This is Oliver's fault !! He sends me some superb photo's and I need somewhere to put them!!

I'm putting up two versions of each. The quality of the pics are such that its a shame to resize them for ease of loading so take your pick.


A Norman 20 with a unique hard top arrangement. I've left dozens of cards on this boat in the past but no response.

This from Laurie

"Thought you might like to see a couple of our Boating In Greece pics as attached. Look closely at the second pic. Is that Malcolm fishing for props or what ? LOL. Can't think what for, home page maybe, but you are welcome to use the pics on the site if you wish. Note no coffin dwellers and no sheep in sight !"



"I skanked an extra day off work & did the 60 mile 20 lock round trip up to the newly reopened Anchor Inn at Tempsford this weekend only to encounter some fishy characters with an angle grinder!"


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"The other picture is of 'Number Two' with two other Normans in Ely, taken about a month ago as I was coming back from the Middle Level. I did point them in the direction of the site but don't know if they've visited yet."


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"This is  my previous Norman 20 'Jacaranda' taken in 2000 on the 'Windmill' EA moorings at Ten Mile Bank on the Ouse. Sadly the iron bridge showing either has been or is just about to be demolished to make way for what will probably be a new concrete monstrosity."


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"This was taken on Monday on the GOBA moorings just downstream of Brampton lock at about 7.30am."


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Thanks to Malcolm for these views of the River Witham

"My mooring at Bardney. You can just see top of the canopy opened on NAIAD over the boat. I cut the grass on my part of the bank. The small boat belongs to the next boat, and comes in handy for hiding 'junk'"

Bardney Lock, Having a lock at your moorings is a nuisance if you don't like them, or like me you have a some problem that stops you pushing gates open and shut. So it may surprise some to say it is the perfect place for me to moor. This is because I have a boat for somewhere to go, and meet people to talk to. At a lock you are forced to stop, so I have a captive audience for a few minutes. More leave as friends than enemies. I also like locks btw and this one being a conventional lock is good for teaching newcomers to boating how to lock through

""About a mile from leaving the lock you pass under the pipe bridge for the sugar beet factory. They no longer process sugar here, but still use it for storage.This is the start of the journey, and is a welcome return, as 'home' is just around the corner."

This pipe bridge from the sugarbeet factory marks the start of the interesting trip to Boston, or I should say the open countryside we all seek. On the return however it is a welcome sight, as it brings journeys end about a mile closer.

"About four miles into the journey you pass this tastefully restored and extended signal box at Stixwold A very pleasant dwelling for someone. A remnant of the railway that ran alongside the river for most of the trip. The last train ran in 1970, and I'm told in the 50s and 60s fishermen specials would take place. They would stop alongside the  river, and a trainfull of fishermen would get off like ants...scampering down the bank for a day in the countryside."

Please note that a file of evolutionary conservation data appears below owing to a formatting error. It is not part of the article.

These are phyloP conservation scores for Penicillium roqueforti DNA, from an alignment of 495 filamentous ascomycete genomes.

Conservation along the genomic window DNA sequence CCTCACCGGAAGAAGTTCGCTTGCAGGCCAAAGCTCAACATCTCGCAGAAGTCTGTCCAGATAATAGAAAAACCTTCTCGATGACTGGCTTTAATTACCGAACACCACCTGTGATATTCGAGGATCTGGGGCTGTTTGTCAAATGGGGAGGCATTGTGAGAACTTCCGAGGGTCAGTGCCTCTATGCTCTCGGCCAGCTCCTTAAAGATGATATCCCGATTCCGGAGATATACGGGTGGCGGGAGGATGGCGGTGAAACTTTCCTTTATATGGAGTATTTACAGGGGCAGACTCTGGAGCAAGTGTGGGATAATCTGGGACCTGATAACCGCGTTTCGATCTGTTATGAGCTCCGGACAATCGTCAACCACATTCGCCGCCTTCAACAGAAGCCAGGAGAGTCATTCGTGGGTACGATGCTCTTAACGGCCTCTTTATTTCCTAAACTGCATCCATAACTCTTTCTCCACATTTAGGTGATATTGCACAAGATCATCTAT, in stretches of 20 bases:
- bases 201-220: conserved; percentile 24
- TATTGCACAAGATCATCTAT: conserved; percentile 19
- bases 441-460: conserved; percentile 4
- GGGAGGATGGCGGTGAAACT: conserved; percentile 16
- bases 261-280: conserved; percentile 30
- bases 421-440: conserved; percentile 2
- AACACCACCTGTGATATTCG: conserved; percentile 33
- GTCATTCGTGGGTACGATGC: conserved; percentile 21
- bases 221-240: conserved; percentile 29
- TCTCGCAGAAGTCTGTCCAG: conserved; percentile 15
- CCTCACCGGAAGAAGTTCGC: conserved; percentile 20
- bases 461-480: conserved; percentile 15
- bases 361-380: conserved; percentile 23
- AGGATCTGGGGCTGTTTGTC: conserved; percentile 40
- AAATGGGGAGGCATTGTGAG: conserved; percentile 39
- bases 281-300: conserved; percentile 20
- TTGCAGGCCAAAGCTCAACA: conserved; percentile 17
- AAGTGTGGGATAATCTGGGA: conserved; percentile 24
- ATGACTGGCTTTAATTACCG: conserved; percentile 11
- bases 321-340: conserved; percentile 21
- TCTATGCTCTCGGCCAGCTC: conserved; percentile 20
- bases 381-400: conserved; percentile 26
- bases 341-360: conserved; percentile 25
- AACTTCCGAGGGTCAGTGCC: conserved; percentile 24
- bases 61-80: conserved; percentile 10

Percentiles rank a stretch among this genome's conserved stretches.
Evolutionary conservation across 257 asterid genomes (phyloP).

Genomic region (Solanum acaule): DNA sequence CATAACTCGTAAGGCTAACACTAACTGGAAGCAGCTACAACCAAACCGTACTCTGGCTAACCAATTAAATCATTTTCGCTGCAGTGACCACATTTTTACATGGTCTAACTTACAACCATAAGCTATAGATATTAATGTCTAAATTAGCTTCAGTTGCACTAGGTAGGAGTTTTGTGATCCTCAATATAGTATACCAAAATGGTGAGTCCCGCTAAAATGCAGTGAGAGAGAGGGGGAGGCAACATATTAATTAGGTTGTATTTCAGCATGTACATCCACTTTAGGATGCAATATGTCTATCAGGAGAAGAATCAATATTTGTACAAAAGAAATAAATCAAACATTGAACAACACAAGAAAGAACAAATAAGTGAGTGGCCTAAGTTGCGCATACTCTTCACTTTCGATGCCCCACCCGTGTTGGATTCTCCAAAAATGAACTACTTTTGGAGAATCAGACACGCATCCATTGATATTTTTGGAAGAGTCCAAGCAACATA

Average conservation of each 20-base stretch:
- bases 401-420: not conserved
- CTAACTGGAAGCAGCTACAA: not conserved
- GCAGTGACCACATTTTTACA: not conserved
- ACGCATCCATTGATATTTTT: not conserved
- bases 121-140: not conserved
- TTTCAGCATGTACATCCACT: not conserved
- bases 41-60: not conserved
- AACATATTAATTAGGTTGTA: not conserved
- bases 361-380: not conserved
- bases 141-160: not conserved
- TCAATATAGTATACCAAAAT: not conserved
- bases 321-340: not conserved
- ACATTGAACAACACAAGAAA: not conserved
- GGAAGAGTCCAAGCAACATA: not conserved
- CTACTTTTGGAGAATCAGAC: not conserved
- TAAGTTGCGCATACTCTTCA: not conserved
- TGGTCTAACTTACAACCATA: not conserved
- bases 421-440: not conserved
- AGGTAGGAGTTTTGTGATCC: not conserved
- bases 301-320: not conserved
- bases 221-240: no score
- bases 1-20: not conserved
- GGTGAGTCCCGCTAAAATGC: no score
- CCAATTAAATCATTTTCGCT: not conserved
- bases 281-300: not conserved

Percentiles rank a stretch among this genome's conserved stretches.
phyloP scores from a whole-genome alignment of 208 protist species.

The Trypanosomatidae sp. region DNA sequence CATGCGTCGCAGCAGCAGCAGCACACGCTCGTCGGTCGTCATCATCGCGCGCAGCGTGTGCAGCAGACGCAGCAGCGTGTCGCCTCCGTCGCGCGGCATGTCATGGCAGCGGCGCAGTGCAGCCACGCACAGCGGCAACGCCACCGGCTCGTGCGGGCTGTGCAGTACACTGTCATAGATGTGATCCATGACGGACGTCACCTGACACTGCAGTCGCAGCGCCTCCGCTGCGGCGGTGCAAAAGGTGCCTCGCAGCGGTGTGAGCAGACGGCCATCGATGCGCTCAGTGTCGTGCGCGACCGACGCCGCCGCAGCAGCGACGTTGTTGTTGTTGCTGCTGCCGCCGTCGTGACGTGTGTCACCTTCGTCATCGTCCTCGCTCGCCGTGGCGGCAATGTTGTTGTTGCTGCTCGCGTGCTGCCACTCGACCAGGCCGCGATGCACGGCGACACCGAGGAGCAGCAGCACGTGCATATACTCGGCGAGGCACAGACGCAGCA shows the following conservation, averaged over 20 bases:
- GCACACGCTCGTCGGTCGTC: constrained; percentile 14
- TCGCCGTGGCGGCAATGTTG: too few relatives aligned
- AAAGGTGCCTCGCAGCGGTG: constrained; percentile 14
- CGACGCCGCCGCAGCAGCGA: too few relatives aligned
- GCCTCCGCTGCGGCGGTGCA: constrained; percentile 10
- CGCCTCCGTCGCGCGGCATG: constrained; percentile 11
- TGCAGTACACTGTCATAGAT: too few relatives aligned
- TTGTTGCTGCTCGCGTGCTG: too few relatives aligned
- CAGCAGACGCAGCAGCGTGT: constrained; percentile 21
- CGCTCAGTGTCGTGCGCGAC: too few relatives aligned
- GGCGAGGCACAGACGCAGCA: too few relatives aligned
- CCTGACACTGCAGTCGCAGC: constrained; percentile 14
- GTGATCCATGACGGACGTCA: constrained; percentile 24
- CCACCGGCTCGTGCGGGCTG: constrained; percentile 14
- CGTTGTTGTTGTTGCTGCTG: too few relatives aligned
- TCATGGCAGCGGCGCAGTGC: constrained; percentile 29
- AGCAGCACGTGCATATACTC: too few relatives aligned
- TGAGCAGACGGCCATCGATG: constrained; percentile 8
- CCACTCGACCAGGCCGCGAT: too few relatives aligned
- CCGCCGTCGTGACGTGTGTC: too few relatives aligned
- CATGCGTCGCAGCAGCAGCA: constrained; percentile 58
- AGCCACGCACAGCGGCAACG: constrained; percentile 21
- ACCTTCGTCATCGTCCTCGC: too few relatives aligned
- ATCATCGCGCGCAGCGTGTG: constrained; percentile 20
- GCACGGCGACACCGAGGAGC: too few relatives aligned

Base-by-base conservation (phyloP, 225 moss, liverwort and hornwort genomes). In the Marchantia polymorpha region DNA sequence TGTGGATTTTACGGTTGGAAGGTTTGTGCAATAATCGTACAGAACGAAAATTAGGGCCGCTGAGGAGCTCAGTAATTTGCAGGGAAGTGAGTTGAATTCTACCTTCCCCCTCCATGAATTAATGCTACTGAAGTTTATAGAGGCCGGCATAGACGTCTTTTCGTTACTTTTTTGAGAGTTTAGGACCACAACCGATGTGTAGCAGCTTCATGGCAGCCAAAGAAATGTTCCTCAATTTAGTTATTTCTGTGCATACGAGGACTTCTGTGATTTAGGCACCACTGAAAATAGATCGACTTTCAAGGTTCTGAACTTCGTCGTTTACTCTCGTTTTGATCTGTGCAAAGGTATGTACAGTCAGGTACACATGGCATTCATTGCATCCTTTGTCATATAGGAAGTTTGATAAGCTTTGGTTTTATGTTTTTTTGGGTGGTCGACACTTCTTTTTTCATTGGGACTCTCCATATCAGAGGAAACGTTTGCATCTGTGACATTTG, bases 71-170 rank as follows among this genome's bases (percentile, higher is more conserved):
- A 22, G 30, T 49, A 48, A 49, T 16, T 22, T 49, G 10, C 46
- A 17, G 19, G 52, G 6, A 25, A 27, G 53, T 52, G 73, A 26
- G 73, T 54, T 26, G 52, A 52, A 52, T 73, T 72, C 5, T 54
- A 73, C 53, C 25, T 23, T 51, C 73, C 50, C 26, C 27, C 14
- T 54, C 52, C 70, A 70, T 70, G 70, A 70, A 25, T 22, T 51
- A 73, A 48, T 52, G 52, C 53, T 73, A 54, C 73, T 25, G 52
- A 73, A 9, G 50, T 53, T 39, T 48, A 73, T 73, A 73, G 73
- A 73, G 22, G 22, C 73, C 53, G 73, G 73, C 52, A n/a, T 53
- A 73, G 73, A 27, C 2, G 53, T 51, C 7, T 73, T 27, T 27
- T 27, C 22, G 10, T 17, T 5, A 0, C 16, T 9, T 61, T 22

"This is an example of some of the well maintained houses to be seen on the riverbank. Another house nearby has 1897 in a stone, so these are at least 100 years  old. If the style is anything to go by, this could be a good deal older. The old ferry house at Bardney bridge is 400 years old. I have spent many hours there when my friend owned it."

There were a lot of swans on the river, and I managed to photograph these two flying in  front. This is Kirkstead bridge, a popular 24hr BW mooring. You can spend a week here without hassle. A pub either side of the bridge, a fuel station just over the Bridge, and Woodhall only 1 mile away, a brisk walk or an easy cycle ride (no hills).

About an hour down the river and you come to Tattershall bridge. Another 24 hour BW mooring, complete with pub. Tattershall Castle is a nice walk from here, tempting people with a Sunday car boot sale. Not a popular mooring, possibly with Dogdyke and Chapel Hill only just around the corner.

"This is the marina at Dogdyke. There is a fairly recent pub and resteraunt here, next to the Packet Inn, a long established watering hole for boaters travelling to Boston."

"About an hour after passing Chapel Hill you come to Langrick bridge. This too has 24hr BW moorings. There is also fuel alongside on the opposite bank. This is a welcome site, as it heralds the 'start of the finish' of the journey, as Antons Gowt lock can be seen just around the corner, with Boston almost in sight at Antons Gowt"

"This lock is the entrance to the Boston Drains. There is a local pub, serving meals, and makes a pleasant overnight stop. The peace is broken in the morning by a road, but often quieter than Boston, especially early evening."

"Journey's end in  sight. The view of the wide, weed free river, with well kept neat and tidy banks are an example of most of the journey from Southrey, although weed can crop up at times of the year on all stretches. St Botolphs (Boston Stump) was built to appear to be in the centre of the river"

NB : There are 24hr BW moorings (some moor for weeks with no hassle) at the Bridges, with one or two adjacent pubs, and fuel at Kirkstead and Langrick.

Here we have a floral addition to Oliver's fleet. Posted in two sizes once again.




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These few from the Ouse gathering at St Neots




We should have taken more......